In spite of the fact that 86% of businesses use video on their website, and 77% use video on social media, not everyone enjoys watching videos. There are in fact 3 types of video watcher and one of them is not especially fond of watching video.

It’s true. 

And sometimes that means they will avoid watching them completely. Other-times, it doesn’t mean they don’t or won’t watch them, just that they don’t enjoy watching them, especially if it’s part of a learning experience e.g. if they want to learn how to change a filter on a vacuum cleaner, jump start a car, or make a new recipe. In that respect, video, for some people, is simply a means to an end.

Others love watching video as part of how they learn. Many people consider themselves to be active learners – they learn by doing, not reading, theorising or reflecting. These people will typically dive straight in to a video – perhaps even doing the task they are learning about at the same time as watching the video. They won’t read any of your supporting content. Or, if they do, they’ll skim it, get the gist and click play in the blink of an eye, eager to get going.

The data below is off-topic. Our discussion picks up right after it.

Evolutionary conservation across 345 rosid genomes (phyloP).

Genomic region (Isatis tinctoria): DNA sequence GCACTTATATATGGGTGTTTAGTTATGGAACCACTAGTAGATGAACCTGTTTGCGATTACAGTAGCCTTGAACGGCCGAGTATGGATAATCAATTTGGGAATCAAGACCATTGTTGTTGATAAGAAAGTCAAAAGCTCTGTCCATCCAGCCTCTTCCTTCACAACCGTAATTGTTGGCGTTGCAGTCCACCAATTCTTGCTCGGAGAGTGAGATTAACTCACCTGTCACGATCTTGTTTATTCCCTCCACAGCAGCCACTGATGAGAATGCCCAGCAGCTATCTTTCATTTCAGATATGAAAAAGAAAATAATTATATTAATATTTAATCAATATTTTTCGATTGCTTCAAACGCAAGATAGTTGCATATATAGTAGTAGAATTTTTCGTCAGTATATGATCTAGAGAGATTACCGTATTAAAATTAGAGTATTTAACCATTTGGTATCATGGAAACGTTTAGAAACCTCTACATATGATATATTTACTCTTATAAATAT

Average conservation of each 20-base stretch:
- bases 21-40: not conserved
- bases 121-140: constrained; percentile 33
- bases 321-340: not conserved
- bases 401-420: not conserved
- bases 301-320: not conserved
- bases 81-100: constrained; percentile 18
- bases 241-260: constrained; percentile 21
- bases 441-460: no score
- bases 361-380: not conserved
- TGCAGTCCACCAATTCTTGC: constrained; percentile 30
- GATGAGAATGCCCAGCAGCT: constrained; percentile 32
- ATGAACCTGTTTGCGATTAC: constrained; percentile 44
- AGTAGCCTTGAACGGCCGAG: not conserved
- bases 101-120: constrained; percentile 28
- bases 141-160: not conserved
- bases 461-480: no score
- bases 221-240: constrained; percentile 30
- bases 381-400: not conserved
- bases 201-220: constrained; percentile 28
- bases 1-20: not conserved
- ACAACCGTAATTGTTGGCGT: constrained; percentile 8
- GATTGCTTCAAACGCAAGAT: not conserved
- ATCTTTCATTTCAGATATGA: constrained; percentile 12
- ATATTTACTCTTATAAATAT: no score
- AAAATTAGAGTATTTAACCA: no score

So, a key question for you is this…

Which type of watcher is your audience? They might be made up of all three: the Avoiders, the Skimmers and the Gung-hoers! It might be just one. The important thing is to find out. 

But there’s more to it than that

When it comes to creating and watching instructional videos, as opposed to entertainment videos or ads – and regardless whether they are animated explainers, animated GIFs or a film production – here are five important points to consider:

  • The importance and role of the text and imagery surrounding the video takes on different meanings for different learning styles, tasks and contexts.
  • The position of the video on the page matters – some positions are better than others: top of page is not always best, and avoid the right-rail like the plague!
  • Personal preference: what’s the role of the video in relation to the viewer’s learning style and context e.g. are they at home or work?
  • The number of videos: is it a series or one off? The number of videos should relate to the number of steps of the thing being learned.
  • Choose the right thumbnail – it sets expectations about the video’s content.

If you want more of the detail about the 3 types of video watcher – and I recommend that you do – have a look at the original article by the delightful Nielsen Norman Group

P.S.

Knowing your audience is one of the three most important things to nail when it comes to creating explainer videos.

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